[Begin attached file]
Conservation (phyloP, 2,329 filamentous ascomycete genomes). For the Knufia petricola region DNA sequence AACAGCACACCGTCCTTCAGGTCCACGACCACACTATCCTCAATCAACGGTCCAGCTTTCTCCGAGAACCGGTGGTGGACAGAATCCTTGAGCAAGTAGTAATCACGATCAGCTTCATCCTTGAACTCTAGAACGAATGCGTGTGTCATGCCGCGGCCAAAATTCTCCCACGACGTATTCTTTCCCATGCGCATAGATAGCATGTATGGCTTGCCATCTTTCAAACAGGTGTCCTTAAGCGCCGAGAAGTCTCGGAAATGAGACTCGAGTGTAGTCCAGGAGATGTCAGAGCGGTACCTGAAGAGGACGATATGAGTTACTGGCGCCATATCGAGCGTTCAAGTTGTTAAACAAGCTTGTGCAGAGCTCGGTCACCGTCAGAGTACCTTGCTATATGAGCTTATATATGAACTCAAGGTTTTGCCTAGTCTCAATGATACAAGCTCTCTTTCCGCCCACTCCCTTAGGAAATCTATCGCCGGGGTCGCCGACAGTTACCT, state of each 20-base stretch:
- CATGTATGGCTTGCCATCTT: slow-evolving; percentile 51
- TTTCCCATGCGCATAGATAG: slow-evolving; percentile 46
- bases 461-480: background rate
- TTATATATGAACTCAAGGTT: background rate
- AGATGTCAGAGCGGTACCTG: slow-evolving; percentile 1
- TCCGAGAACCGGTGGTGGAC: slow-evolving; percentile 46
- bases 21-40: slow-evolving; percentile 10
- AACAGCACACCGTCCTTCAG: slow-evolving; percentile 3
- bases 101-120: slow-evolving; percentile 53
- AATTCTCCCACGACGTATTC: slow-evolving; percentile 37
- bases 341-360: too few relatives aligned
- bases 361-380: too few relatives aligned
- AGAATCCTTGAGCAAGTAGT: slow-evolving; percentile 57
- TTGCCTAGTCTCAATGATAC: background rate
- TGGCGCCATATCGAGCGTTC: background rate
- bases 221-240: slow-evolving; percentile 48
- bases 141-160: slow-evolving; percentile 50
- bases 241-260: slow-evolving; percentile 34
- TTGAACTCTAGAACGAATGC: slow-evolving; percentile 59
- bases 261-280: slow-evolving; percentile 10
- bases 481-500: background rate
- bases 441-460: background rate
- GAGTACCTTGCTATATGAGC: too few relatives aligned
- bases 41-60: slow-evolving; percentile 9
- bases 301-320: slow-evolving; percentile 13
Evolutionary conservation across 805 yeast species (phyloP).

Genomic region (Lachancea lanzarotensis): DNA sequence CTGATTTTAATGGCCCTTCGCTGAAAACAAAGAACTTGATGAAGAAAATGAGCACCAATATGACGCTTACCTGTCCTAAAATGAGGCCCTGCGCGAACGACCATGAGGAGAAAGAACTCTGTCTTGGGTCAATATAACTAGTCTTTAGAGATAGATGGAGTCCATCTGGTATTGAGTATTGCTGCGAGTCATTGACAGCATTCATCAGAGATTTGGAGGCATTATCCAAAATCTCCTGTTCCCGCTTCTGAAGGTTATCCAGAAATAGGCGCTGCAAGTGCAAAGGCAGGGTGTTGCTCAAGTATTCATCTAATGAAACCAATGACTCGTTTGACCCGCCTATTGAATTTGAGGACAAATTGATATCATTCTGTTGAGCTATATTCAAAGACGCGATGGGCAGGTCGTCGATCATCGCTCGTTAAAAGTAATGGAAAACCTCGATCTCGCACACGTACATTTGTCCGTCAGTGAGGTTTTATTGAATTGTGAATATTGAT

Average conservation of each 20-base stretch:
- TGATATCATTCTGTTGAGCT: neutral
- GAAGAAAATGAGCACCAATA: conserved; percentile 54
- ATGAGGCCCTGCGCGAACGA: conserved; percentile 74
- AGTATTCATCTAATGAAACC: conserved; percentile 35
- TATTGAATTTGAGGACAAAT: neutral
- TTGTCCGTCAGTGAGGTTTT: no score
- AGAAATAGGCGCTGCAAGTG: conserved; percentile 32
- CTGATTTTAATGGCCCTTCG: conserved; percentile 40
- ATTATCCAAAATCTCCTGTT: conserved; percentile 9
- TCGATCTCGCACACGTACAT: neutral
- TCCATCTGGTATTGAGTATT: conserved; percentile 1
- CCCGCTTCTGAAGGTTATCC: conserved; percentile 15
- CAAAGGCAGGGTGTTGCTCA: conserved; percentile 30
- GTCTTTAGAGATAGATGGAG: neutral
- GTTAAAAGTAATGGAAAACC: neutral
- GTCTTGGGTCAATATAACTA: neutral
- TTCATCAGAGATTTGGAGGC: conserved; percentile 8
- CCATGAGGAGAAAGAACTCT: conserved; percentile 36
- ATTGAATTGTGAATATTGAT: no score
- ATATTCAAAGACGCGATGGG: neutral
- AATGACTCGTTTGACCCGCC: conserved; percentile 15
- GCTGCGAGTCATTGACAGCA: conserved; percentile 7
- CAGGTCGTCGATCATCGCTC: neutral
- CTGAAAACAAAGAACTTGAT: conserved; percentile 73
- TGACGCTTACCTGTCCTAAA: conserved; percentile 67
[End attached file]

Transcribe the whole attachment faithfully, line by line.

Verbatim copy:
Conservation (phyloP, 2,329 filamentous ascomycete genomes). For the Knufia petricola region DNA sequence AACAGCACACCGTCCTTCAGGTCCACGACCACACTATCCTCAATCAACGGTCCAGCTTTCTCCGAGAACCGGTGGTGGACAGAATCCTTGAGCAAGTAGTAATCACGATCAGCTTCATCCTTGAACTCTAGAACGAATGCGTGTGTCATGCCGCGGCCAAAATTCTCCCACGACGTATTCTTTCCCATGCGCATAGATAGCATGTATGGCTTGCCATCTTTCAAACAGGTGTCCTTAAGCGCCGAGAAGTCTCGGAAATGAGACTCGAGTGTAGTCCAGGAGATGTCAGAGCGGTACCTGAAGAGGACGATATGAGTTACTGGCGCCATATCGAGCGTTCAAGTTGTTAAACAAGCTTGTGCAGAGCTCGGTCACCGTCAGAGTACCTTGCTATATGAGCTTATATATGAACTCAAGGTTTTGCCTAGTCTCAATGATACAAGCTCTCTTTCCGCCCACTCCCTTAGGAAATCTATCGCCGGGGTCGCCGACAGTTACCT, state of each 20-base stretch:
- CATGTATGGCTTGCCATCTT: slow-evolving; percentile 51
- TTTCCCATGCGCATAGATAG: slow-evolving; percentile 46
- bases 461-480: background rate
- TTATATATGAACTCAAGGTT: background rate
- AGATGTCAGAGCGGTACCTG: slow-evolving; percentile 1
- TCCGAGAACCGGTGGTGGAC: slow-evolving; percentile 46
- bases 21-40: slow-evolving; percentile 10
- AACAGCACACCGTCCTTCAG: slow-evolving; percentile 3
- bases 101-120: slow-evolving; percentile 53
- AATTCTCCCACGACGTATTC: slow-evolving; percentile 37
- bases 341-360: too few relatives aligned
- bases 361-380: too few relatives aligned
- AGAATCCTTGAGCAAGTAGT: slow-evolving; percentile 57
- TTGCCTAGTCTCAATGATAC: background rate
- TGGCGCCATATCGAGCGTTC: background rate
- bases 221-240: slow-evolving; percentile 48
- bases 141-160: slow-evolving; percentile 50
- bases 241-260: slow-evolving; percentile 34
- TTGAACTCTAGAACGAATGC: slow-evolving; percentile 59
- bases 261-280: slow-evolving; percentile 10
- bases 481-500: background rate
- bases 441-460: background rate
- GAGTACCTTGCTATATGAGC: too few relatives aligned
- bases 41-60: slow-evolving; percentile 9
- bases 301-320: slow-evolving; percentile 13
Evolutionary conservation across 805 yeast species (phyloP).

Genomic region (Lachancea lanzarotensis): DNA sequence CTGATTTTAATGGCCCTTCGCTGAAAACAAAGAACTTGATGAAGAAAATGAGCACCAATATGACGCTTACCTGTCCTAAAATGAGGCCCTGCGCGAACGACCATGAGGAGAAAGAACTCTGTCTTGGGTCAATATAACTAGTCTTTAGAGATAGATGGAGTCCATCTGGTATTGAGTATTGCTGCGAGTCATTGACAGCATTCATCAGAGATTTGGAGGCATTATCCAAAATCTCCTGTTCCCGCTTCTGAAGGTTATCCAGAAATAGGCGCTGCAAGTGCAAAGGCAGGGTGTTGCTCAAGTATTCATCTAATGAAACCAATGACTCGTTTGACCCGCCTATTGAATTTGAGGACAAATTGATATCATTCTGTTGAGCTATATTCAAAGACGCGATGGGCAGGTCGTCGATCATCGCTCGTTAAAAGTAATGGAAAACCTCGATCTCGCACACGTACATTTGTCCGTCAGTGAGGTTTTATTGAATTGTGAATATTGAT

Average conservation of each 20-base stretch:
- TGATATCATTCTGTTGAGCT: neutral
- GAAGAAAATGAGCACCAATA: conserved; percentile 54
- ATGAGGCCCTGCGCGAACGA: conserved; percentile 74
- AGTATTCATCTAATGAAACC: conserved; percentile 35
- TATTGAATTTGAGGACAAAT: neutral
- TTGTCCGTCAGTGAGGTTTT: no score
- AGAAATAGGCGCTGCAAGTG: conserved; percentile 32
- CTGATTTTAATGGCCCTTCG: conserved; percentile 40
- ATTATCCAAAATCTCCTGTT: conserved; percentile 9
- TCGATCTCGCACACGTACAT: neutral
- TCCATCTGGTATTGAGTATT: conserved; percentile 1
- CCCGCTTCTGAAGGTTATCC: conserved; percentile 15
- CAAAGGCAGGGTGTTGCTCA: conserved; percentile 30
- GTCTTTAGAGATAGATGGAG: neutral
- GTTAAAAGTAATGGAAAACC: neutral
- GTCTTGGGTCAATATAACTA: neutral
- TTCATCAGAGATTTGGAGGC: conserved; percentile 8
- CCATGAGGAGAAAGAACTCT: conserved; percentile 36
- ATTGAATTGTGAATATTGAT: no score
- ATATTCAAAGACGCGATGGG: neutral
- AATGACTCGTTTGACCCGCC: conserved; percentile 15
- GCTGCGAGTCATTGACAGCA: conserved; percentile 7
- CAGGTCGTCGATCATCGCTC: neutral
- CTGAAAACAAAGAACTTGAT: conserved; percentile 73
- TGACGCTTACCTGTCCTAAA: conserved; percentile 67